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UP Academic League of Chemical Engineering Students (UP ALCHEMES)

Academics Affairs Committee Review and Tutorials Program, AY 2013-2014


Chem 17 Second Exam Glossary and List of Important Equations

SOURCE: General Chemistry: Principles and Modern Applications 10th ed. by Petrucci et al.

CHAPTER 15: Chemical Equilibrium The [ion product of water] is the product of (H3O+) and (OH-) in
Equilibrium – refers to a conditions where forward and reverse pure water or in an aqueous solution. This product has a unique
processes proceed at equal rates and no further net change occurs. value that depends only on temperature.
Equilibrium constant expression – describes the relationship A [lewis acid] is an atom, ion, or molecule that can accept a pair of
among the concentrations of the substances present in a system at electrons to form a covalent bond.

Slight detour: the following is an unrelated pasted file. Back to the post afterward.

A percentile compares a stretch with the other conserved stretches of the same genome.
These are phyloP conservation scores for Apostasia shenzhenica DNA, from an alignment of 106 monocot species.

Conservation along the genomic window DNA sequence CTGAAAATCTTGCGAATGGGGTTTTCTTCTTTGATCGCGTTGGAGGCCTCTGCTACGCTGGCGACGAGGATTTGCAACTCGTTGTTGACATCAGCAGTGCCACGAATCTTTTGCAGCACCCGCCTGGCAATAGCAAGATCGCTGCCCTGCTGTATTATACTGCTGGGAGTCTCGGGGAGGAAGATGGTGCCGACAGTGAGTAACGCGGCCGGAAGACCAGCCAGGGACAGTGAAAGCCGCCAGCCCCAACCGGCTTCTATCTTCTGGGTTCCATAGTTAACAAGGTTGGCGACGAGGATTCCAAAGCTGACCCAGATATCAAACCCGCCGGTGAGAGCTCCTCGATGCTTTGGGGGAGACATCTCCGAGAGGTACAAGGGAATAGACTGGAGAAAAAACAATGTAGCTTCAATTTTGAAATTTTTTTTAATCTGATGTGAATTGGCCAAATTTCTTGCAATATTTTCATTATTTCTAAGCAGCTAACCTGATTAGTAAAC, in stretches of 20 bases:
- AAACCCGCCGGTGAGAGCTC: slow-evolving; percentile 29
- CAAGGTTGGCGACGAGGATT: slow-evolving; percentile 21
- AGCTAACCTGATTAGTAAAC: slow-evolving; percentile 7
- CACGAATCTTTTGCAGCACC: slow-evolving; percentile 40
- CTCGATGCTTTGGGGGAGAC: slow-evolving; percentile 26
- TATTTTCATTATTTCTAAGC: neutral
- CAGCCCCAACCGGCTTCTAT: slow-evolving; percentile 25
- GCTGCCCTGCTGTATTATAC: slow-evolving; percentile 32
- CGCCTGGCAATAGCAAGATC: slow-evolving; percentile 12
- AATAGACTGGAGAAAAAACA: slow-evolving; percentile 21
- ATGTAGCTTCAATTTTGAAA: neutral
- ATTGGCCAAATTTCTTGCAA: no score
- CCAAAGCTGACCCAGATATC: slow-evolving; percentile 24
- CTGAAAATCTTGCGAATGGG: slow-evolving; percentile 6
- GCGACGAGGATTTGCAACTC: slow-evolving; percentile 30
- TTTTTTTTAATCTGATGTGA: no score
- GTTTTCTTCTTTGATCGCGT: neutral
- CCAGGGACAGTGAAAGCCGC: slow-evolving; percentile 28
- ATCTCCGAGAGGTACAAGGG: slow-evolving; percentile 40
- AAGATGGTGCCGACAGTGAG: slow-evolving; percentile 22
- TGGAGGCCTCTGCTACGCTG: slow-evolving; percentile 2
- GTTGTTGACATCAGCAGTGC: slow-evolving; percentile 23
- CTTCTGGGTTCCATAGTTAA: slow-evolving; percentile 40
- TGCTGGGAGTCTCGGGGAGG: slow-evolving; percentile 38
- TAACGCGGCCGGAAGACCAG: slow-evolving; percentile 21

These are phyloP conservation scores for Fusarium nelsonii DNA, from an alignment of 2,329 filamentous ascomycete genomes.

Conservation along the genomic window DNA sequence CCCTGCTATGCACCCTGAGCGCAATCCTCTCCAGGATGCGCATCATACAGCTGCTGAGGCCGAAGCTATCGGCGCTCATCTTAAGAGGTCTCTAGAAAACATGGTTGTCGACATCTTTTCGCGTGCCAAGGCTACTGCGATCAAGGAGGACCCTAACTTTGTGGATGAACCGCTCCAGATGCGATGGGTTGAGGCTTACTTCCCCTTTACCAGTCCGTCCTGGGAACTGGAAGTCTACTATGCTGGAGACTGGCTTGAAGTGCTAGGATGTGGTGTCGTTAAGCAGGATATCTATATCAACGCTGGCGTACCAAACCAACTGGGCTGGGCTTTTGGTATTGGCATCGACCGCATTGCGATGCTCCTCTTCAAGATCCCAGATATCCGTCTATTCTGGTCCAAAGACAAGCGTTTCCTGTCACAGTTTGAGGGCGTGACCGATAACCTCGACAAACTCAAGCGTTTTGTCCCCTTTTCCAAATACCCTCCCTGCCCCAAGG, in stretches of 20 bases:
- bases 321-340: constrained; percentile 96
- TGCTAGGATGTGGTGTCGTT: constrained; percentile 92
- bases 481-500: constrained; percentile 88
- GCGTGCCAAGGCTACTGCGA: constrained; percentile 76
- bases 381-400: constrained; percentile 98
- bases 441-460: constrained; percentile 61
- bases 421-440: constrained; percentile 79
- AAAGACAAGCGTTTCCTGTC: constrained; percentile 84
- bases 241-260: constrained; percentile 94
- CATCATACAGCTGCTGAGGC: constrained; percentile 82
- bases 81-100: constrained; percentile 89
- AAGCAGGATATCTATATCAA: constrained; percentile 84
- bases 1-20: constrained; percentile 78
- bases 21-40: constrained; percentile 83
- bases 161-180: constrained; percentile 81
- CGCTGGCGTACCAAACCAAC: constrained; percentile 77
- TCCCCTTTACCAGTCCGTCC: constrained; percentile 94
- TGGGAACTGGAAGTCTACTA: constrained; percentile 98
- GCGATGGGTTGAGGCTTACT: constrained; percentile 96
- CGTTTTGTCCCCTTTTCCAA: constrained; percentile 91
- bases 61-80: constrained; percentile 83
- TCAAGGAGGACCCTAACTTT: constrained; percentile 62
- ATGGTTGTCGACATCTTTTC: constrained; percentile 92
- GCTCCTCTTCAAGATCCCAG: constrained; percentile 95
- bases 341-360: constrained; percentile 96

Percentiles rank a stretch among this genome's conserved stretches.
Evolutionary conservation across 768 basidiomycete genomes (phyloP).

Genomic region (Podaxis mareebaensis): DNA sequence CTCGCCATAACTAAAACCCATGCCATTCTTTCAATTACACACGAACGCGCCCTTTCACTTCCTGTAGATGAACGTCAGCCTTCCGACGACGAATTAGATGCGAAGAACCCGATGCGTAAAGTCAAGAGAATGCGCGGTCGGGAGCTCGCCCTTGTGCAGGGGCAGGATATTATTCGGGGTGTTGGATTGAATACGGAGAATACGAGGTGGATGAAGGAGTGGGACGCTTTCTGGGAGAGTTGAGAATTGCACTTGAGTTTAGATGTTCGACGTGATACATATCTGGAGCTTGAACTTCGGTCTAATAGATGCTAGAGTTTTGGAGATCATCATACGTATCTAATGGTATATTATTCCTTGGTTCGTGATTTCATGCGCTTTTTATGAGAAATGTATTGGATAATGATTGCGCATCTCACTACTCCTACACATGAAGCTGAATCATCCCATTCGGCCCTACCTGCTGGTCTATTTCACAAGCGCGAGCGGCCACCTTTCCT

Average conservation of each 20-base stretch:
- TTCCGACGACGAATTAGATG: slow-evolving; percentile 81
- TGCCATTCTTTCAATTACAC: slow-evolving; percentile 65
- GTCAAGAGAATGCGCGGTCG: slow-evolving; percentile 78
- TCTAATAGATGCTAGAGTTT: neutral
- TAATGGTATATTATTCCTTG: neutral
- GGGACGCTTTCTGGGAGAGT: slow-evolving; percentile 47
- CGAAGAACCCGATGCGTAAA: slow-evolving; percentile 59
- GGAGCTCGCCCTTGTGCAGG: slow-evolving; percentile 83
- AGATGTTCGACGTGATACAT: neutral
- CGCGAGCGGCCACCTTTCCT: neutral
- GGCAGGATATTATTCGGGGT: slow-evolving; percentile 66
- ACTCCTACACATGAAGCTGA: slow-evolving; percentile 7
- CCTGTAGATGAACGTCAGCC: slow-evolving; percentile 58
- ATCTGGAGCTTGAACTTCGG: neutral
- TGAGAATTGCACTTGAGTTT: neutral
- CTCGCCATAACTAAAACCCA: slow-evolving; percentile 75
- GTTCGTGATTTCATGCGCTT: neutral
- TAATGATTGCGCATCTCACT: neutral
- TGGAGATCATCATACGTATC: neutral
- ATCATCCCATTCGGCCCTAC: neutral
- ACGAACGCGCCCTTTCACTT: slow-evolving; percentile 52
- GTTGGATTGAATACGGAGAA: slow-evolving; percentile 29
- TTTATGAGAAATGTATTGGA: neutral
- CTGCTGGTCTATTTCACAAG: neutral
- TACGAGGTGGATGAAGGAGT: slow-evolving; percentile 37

equilibrium A [lewis base] is an atom, ion, or molecule that can donate a pair
Equilibrium constant – is the numerical value of the equilibrium of electrons to form a covalent bond.
constant expression [pH] is a shorthand designation for (H3O+) in a solution. It is
degined as pH = -log(H3O+)
We consider a reaction going to completion if K>10 10 or a reaction [pOH] is a shorthand designation for (OH-) in a solution:
not occurring in the forward direction if K<10-10. pOH = -log(OH-)
The [percent ionization] of a weak acid or a weak base is the
Reaction quotient – Q, is a ratio of concentration terms having percent of its molecules that ionize in an aqueous solution.